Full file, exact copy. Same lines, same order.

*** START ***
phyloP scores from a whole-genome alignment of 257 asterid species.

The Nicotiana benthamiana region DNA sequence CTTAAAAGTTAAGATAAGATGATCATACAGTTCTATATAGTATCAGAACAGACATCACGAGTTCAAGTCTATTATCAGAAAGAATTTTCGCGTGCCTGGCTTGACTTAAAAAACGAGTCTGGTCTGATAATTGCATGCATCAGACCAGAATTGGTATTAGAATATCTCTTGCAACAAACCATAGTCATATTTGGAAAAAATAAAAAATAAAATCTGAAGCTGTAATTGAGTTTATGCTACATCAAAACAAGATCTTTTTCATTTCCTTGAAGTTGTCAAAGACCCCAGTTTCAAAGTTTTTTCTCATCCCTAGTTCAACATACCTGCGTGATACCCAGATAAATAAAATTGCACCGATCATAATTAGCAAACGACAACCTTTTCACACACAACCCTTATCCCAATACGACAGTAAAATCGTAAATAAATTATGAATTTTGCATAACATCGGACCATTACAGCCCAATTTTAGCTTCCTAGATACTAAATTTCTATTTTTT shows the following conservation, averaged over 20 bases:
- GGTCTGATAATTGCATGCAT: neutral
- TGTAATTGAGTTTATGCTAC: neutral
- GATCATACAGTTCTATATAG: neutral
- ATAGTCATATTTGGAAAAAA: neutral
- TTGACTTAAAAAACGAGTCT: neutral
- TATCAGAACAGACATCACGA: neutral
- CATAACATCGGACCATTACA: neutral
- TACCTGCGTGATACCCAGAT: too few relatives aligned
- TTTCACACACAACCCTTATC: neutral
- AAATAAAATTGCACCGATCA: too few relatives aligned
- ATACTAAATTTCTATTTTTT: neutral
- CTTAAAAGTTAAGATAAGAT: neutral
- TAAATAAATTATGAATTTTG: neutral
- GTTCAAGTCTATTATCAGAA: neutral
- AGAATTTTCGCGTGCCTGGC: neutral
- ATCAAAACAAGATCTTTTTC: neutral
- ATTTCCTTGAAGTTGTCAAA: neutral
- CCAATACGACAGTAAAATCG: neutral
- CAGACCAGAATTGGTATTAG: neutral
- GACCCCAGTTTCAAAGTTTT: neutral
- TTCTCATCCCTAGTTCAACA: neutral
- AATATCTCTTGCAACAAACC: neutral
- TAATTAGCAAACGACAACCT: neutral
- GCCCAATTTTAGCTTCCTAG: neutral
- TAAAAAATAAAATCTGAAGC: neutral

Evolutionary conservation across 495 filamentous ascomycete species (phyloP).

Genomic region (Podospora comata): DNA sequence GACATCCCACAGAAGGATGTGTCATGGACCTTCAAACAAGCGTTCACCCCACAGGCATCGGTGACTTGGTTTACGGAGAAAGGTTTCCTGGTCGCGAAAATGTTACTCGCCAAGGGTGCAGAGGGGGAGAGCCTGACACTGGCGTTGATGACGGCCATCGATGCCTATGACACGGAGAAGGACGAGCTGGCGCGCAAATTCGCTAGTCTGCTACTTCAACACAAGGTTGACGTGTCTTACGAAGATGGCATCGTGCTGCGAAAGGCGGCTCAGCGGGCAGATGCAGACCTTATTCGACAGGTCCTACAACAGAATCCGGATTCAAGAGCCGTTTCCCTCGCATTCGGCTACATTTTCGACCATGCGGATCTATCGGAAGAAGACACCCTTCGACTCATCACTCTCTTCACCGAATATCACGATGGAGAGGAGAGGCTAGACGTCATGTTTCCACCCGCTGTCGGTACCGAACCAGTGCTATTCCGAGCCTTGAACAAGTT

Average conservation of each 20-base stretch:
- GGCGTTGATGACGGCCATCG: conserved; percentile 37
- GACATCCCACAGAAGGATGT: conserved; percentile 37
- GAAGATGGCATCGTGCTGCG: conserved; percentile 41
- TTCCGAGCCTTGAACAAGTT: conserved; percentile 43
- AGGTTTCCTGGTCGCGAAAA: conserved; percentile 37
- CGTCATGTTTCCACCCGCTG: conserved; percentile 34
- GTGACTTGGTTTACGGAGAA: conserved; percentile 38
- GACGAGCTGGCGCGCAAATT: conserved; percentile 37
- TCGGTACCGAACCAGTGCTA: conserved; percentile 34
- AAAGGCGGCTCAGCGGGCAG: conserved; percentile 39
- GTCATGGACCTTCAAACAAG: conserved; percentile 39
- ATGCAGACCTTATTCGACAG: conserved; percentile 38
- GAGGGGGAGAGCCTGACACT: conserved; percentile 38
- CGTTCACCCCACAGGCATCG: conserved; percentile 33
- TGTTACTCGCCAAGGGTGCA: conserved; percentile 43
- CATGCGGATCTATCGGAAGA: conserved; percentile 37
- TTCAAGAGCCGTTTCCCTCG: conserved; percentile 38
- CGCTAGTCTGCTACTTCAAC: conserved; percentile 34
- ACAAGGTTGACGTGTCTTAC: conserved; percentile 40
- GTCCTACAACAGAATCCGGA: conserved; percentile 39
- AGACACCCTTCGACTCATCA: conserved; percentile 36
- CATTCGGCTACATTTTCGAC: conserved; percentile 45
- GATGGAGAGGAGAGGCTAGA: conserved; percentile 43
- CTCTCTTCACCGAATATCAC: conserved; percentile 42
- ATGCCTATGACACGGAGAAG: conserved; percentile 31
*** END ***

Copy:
phyloP scores from a whole-genome alignment of 257 asterid species.

The Nicotiana benthamiana region DNA sequence CTTAAAAGTTAAGATAAGATGATCATACAGTTCTATATAGTATCAGAACAGACATCACGAGTTCAAGTCTATTATCAGAAAGAATTTTCGCGTGCCTGGCTTGACTTAAAAAACGAGTCTGGTCTGATAATTGCATGCATCAGACCAGAATTGGTATTAGAATATCTCTTGCAACAAACCATAGTCATATTTGGAAAAAATAAAAAATAAAATCTGAAGCTGTAATTGAGTTTATGCTACATCAAAACAAGATCTTTTTCATTTCCTTGAAGTTGTCAAAGACCCCAGTTTCAAAGTTTTTTCTCATCCCTAGTTCAACATACCTGCGTGATACCCAGATAAATAAAATTGCACCGATCATAATTAGCAAACGACAACCTTTTCACACACAACCCTTATCCCAATACGACAGTAAAATCGTAAATAAATTATGAATTTTGCATAACATCGGACCATTACAGCCCAATTTTAGCTTCCTAGATACTAAATTTCTATTTTTT shows the following conservation, averaged over 20 bases:
- GGTCTGATAATTGCATGCAT: neutral
- TGTAATTGAGTTTATGCTAC: neutral
- GATCATACAGTTCTATATAG: neutral
- ATAGTCATATTTGGAAAAAA: neutral
- TTGACTTAAAAAACGAGTCT: neutral
- TATCAGAACAGACATCACGA: neutral
- CATAACATCGGACCATTACA: neutral
- TACCTGCGTGATACCCAGAT: too few relatives aligned
- TTTCACACACAACCCTTATC: neutral
- AAATAAAATTGCACCGATCA: too few relatives aligned
- ATACTAAATTTCTATTTTTT: neutral
- CTTAAAAGTTAAGATAAGAT: neutral
- TAAATAAATTATGAATTTTG: neutral
- GTTCAAGTCTATTATCAGAA: neutral
- AGAATTTTCGCGTGCCTGGC: neutral
- ATCAAAACAAGATCTTTTTC: neutral
- ATTTCCTTGAAGTTGTCAAA: neutral
- CCAATACGACAGTAAAATCG: neutral
- CAGACCAGAATTGGTATTAG: neutral
- GACCCCAGTTTCAAAGTTTT: neutral
- TTCTCATCCCTAGTTCAACA: neutral
- AATATCTCTTGCAACAAACC: neutral
- TAATTAGCAAACGACAACCT: neutral
- GCCCAATTTTAGCTTCCTAG: neutral
- TAAAAAATAAAATCTGAAGC: neutral

Evolutionary conservation across 495 filamentous ascomycete species (phyloP).

Genomic region (Podospora comata): DNA sequence GACATCCCACAGAAGGATGTGTCATGGACCTTCAAACAAGCGTTCACCCCACAGGCATCGGTGACTTGGTTTACGGAGAAAGGTTTCCTGGTCGCGAAAATGTTACTCGCCAAGGGTGCAGAGGGGGAGAGCCTGACACTGGCGTTGATGACGGCCATCGATGCCTATGACACGGAGAAGGACGAGCTGGCGCGCAAATTCGCTAGTCTGCTACTTCAACACAAGGTTGACGTGTCTTACGAAGATGGCATCGTGCTGCGAAAGGCGGCTCAGCGGGCAGATGCAGACCTTATTCGACAGGTCCTACAACAGAATCCGGATTCAAGAGCCGTTTCCCTCGCATTCGGCTACATTTTCGACCATGCGGATCTATCGGAAGAAGACACCCTTCGACTCATCACTCTCTTCACCGAATATCACGATGGAGAGGAGAGGCTAGACGTCATGTTTCCACCCGCTGTCGGTACCGAACCAGTGCTATTCCGAGCCTTGAACAAGTT

Average conservation of each 20-base stretch:
- GGCGTTGATGACGGCCATCG: conserved; percentile 37
- GACATCCCACAGAAGGATGT: conserved; percentile 37
- GAAGATGGCATCGTGCTGCG: conserved; percentile 41
- TTCCGAGCCTTGAACAAGTT: conserved; percentile 43
- AGGTTTCCTGGTCGCGAAAA: conserved; percentile 37
- CGTCATGTTTCCACCCGCTG: conserved; percentile 34
- GTGACTTGGTTTACGGAGAA: conserved; percentile 38
- GACGAGCTGGCGCGCAAATT: conserved; percentile 37
- TCGGTACCGAACCAGTGCTA: conserved; percentile 34
- AAAGGCGGCTCAGCGGGCAG: conserved; percentile 39
- GTCATGGACCTTCAAACAAG: conserved; percentile 39
- ATGCAGACCTTATTCGACAG: conserved; percentile 38
- GAGGGGGAGAGCCTGACACT: conserved; percentile 38
- CGTTCACCCCACAGGCATCG: conserved; percentile 33
- TGTTACTCGCCAAGGGTGCA: conserved; percentile 43
- CATGCGGATCTATCGGAAGA: conserved; percentile 37
- TTCAAGAGCCGTTTCCCTCG: conserved; percentile 38
- CGCTAGTCTGCTACTTCAAC: conserved; percentile 34
- ACAAGGTTGACGTGTCTTAC: conserved; percentile 40
- GTCCTACAACAGAATCCGGA: conserved; percentile 39
- AGACACCCTTCGACTCATCA: conserved; percentile 36
- CATTCGGCTACATTTTCGAC: conserved; percentile 45
- GATGGAGAGGAGAGGCTAGA: conserved; percentile 43
- CTCTCTTCACCGAATATCAC: conserved; percentile 42
- ATGCCTATGACACGGAGAAG: conserved; percentile 31